Page 144 - Jewish Book Annual Volume 33

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national redemption heralding a universal redemption. This is
the “end of days” of Isaiah’s vision, not an end of history but
an end to the days of man’s suffering and human aberration.
In Shazar’s view, the messianic idea wras one of the most sig­
nificant contributions of Judaism. Man’s lot on earth could be
improved significantly through his own efforts. Jewish messian-
ism had been soiled in the past by demagogery, uncontrolled
ecstasies and lack of concrete plans. This must not happen to
Zionism. The next messianic era could be ushered in successfully
only if the Jewish people were united in their determination to
create a
commonwealth in the land of Israel.
This profound sense of Jewish history and destiny, buttressed
by a strong belief in Labor Zionism as the instrument for the
Return to Zion, enabled Zalman Shazar to remain optimistic in
the face of the worst disasters. By the time he was thirty, the
institutions of his formal education—the
the yeshivah
and Baron Ginsberg’s famous academy—had dissolved in war
and revolution. At the age of fifty and helpless in Palestine, he
witnessed the extermination of six million Jews—including his
beloved Steibtz—and the obliteration of the thousand year-old
Jewish civilization in Europe. But Zalman Shazar did not de­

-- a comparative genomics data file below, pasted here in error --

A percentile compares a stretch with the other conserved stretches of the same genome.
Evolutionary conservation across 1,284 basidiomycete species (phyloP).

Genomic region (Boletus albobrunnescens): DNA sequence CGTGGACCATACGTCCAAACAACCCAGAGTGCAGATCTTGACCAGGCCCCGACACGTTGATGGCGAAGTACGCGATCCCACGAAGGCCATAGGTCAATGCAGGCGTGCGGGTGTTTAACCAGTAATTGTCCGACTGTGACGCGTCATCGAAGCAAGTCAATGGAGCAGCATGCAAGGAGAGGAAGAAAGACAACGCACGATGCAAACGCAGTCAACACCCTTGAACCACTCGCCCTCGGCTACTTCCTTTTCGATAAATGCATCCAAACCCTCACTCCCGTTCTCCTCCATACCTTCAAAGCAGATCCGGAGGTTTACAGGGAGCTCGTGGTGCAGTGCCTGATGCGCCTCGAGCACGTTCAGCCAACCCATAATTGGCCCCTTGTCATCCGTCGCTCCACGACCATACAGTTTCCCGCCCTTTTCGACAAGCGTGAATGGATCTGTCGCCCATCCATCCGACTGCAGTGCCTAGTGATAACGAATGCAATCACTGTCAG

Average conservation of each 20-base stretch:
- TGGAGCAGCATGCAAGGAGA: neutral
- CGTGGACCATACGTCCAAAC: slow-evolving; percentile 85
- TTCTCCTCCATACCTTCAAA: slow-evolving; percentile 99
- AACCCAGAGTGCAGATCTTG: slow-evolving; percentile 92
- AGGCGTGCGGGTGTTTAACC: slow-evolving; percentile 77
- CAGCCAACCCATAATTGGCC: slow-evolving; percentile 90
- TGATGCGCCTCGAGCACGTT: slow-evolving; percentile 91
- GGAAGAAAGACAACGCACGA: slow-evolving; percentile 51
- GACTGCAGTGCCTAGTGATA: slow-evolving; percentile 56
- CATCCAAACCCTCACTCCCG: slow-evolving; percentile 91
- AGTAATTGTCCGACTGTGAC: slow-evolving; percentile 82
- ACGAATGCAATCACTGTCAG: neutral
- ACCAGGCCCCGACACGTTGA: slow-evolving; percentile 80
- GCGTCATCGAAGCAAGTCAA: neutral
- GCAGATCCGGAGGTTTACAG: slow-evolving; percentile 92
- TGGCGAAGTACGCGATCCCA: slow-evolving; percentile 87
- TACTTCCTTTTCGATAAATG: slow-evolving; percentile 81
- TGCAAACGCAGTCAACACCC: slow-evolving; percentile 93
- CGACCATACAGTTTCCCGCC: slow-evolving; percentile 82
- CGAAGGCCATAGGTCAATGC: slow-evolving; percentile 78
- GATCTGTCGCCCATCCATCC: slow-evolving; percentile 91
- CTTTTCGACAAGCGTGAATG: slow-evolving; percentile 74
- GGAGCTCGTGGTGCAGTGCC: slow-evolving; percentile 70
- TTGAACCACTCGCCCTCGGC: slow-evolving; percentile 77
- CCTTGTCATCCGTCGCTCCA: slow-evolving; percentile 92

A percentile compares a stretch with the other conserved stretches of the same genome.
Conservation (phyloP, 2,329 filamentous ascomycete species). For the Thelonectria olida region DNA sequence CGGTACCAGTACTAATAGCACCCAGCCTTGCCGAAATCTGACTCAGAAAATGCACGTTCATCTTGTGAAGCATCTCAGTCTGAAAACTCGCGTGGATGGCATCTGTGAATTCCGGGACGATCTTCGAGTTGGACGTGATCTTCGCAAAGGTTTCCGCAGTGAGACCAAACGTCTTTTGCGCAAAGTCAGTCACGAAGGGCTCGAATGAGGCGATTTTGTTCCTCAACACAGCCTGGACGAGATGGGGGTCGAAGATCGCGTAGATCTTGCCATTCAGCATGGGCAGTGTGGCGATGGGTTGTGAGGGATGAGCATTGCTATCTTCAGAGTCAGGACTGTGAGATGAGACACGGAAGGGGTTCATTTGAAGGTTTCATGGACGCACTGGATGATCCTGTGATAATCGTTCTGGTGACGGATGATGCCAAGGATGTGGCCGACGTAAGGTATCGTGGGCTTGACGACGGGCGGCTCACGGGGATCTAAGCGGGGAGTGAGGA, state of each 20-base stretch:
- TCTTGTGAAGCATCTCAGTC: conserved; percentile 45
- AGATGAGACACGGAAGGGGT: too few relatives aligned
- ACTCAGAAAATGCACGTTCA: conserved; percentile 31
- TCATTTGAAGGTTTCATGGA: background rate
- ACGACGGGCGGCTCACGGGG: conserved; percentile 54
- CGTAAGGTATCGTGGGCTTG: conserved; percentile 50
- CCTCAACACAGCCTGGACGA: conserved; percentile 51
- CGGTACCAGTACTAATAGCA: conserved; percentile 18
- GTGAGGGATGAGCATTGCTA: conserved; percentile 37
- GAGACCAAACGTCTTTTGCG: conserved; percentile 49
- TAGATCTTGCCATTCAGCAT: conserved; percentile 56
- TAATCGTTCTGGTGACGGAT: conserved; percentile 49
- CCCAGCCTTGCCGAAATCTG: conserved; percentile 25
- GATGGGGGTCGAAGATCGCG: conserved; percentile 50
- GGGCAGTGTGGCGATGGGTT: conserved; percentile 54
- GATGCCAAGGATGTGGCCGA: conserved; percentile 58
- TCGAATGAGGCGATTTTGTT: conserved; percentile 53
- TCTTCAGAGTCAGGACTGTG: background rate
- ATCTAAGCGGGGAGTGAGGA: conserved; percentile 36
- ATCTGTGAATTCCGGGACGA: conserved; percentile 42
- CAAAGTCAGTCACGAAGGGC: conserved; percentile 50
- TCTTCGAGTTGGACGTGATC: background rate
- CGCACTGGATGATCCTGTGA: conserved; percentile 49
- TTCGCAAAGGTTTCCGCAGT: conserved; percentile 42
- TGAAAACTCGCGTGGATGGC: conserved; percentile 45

spair; he belonged to that fortunate generation before the First
World War, whose outlook was nurtured by invincible moral
Zalman Shazar was simultaneously Zionist, hasid,
socialist. The Return to Zion as the ultimate destiny of the Jews
was as natural to him as breathing. He was a hasid in his devo­
tion to the sheer joy of being Jewish; he was a socialist in his
devotion to the welfare of the “pintele Yid”; he was a
in his splendid capacity to express the yearning of his people
and to ignite passionate allegiance. Perhaps Zalman Shazar’s
legendary absent-mindedness and apparent lack of order derived
from the inner stress of welding these characteristics into an
effective personality. In any event, his mind was frequently oc­
cupied with the past and the future, the present serving only as
an unhappy interlude.
Shazar vowed that the Zionist movement must not fail for
want of historic guidance and he felt himself uniquely qualified
to ensure that the “holy vessels” of the Jews returned to Zion
with them. This determination informed the many posts he